I was still reeling, utterly stunned. What about the progress she’d been making at the café? Her TSS had been telling me that lately she had been more cooperative about working, that she was using the cash register and closing up the café without being reminded of the sequence of tasks she had to do. Yes, I understood that the JCC café was a protected environment and that she had someone at her side prompting and cueing and redirecting. Still, two rooms without distraction—was that the most her teachers at the Children’s Institute thought she could achieve?
The only way I would learn whether I was deluded or her teachers underestimated her abilities was to observe her in class. But several months would pass before I stepped into her school. And that, I think, had to do with the fourth reason I had held onto my some-job-some-where dream and let myself imagine that those 1975 laws would be carried out flawlessly, that along with some job for Rachel, there would be someplace for her to live, some guaranteed safety net. I was tired. Rachel is a difficult person. She gets funding for mental health services because of her “long history of behavior problems, particularly when she is with her mother.” Whatever doesn’t require my urgent attention goes into an okay-for-the-present category. Her teachers and staff were there, and so had been her future out of school.
I’ve tried hard to understand my inscrutable daughter. I listen to her, interact with her, worry about her. I’ve accommodated to her deficits and championed her strengths and thought of myself as her advocate and her interpreter, the one who understood her best. That spring, after visiting Rachel’s school, I realized that I had failed to integrate all I knew about Rachel. My view of my daughter was limited. So was my understanding of “work.”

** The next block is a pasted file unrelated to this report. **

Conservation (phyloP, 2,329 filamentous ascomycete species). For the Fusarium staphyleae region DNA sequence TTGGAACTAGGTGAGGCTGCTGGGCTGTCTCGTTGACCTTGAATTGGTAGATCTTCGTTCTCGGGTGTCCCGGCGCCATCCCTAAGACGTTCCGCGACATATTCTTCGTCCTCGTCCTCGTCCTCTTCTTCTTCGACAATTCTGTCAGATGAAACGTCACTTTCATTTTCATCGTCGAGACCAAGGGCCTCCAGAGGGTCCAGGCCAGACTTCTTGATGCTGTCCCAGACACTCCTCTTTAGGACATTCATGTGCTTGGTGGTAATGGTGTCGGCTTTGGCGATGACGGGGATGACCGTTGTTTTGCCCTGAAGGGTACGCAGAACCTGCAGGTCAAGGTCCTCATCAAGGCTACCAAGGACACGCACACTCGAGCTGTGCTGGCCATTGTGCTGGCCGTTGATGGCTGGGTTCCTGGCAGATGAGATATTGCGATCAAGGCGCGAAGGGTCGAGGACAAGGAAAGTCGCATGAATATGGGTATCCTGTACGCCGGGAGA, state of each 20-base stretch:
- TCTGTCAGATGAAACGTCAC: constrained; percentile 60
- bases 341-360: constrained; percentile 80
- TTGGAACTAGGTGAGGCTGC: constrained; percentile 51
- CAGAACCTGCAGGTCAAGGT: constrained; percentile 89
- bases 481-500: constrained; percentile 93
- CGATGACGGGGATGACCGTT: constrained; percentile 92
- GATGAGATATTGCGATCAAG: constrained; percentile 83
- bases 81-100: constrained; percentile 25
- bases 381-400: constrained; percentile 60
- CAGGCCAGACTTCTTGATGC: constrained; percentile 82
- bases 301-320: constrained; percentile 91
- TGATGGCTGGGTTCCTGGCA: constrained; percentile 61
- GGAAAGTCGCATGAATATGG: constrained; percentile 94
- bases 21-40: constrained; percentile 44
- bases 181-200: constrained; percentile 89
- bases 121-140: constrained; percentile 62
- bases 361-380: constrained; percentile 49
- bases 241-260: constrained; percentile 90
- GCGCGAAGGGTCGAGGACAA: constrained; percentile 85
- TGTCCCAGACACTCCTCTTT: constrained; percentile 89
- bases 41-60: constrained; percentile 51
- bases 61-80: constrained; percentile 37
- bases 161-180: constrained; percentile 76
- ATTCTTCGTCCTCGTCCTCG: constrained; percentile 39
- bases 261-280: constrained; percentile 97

Here’s what I learned.
1. Rachel must learn how to make toast.
She was around 5 when we started working with her to put on her own shoes. An occupational therapist strung elastic laces in her shoes so that tying and untying would be unnecessary. Then we reinforced—and reinforced—the procedure, starting with “off,” which was easier. First you sit in a chair. Next you bring one leg up and over the other. Cross that leg. Reach for the heel of the shoe. Pull. It was the first time I considered how complicated, and how frustrating, it might be to take off one’s shoe.
I thought about teaching Rachel to put on her shoes when I observed her morning cooking class. The group had been doing a unit on breakfast, and on this particular morning, their teacher, Bob Russell, produced a bag of bread and announced that the topic for the day was toast. Learning to make toast, like putting on one’s shoes, is a multi-step operation. First you had to wipe down the counter “because you might drop the toast, and germs are gross!” Then you had to figure out what you wanted to put on the toast. And then, after the students slowly offered suggestions for what they might put on their bread—butter, peanut butter, margarine, jam—they had to figure out where they might find these things.
For instance, “Where is butter kept?” Bob asked. What about the jelly?
So you have this purple jelly. What flavor is the purple? What flavor is the red?
Sometimes you have to push hard on the toaster handle to get the bread to go down. Sometimes you don’t.
How do you get the containers open? Sometimes you lift the lid. Sometimes you unscrew the jar.
What do you use to get the stuff out—a spoon or a knife? Can you manage a butter knife, or will you need a broad, flexible spreader?
Safety. Germs. Hand-washing. Choice. Spreading what you’ve chosen to put on the toast as evenly as possible. Trying to cut the toast in half.
That night at dinner, I sat across the table from my daughter and heard myself say, “Don’t shove giant chunks into your mouth….Chew your food—with your mouth closed please….Use a napkin….Wipe your face and hands.”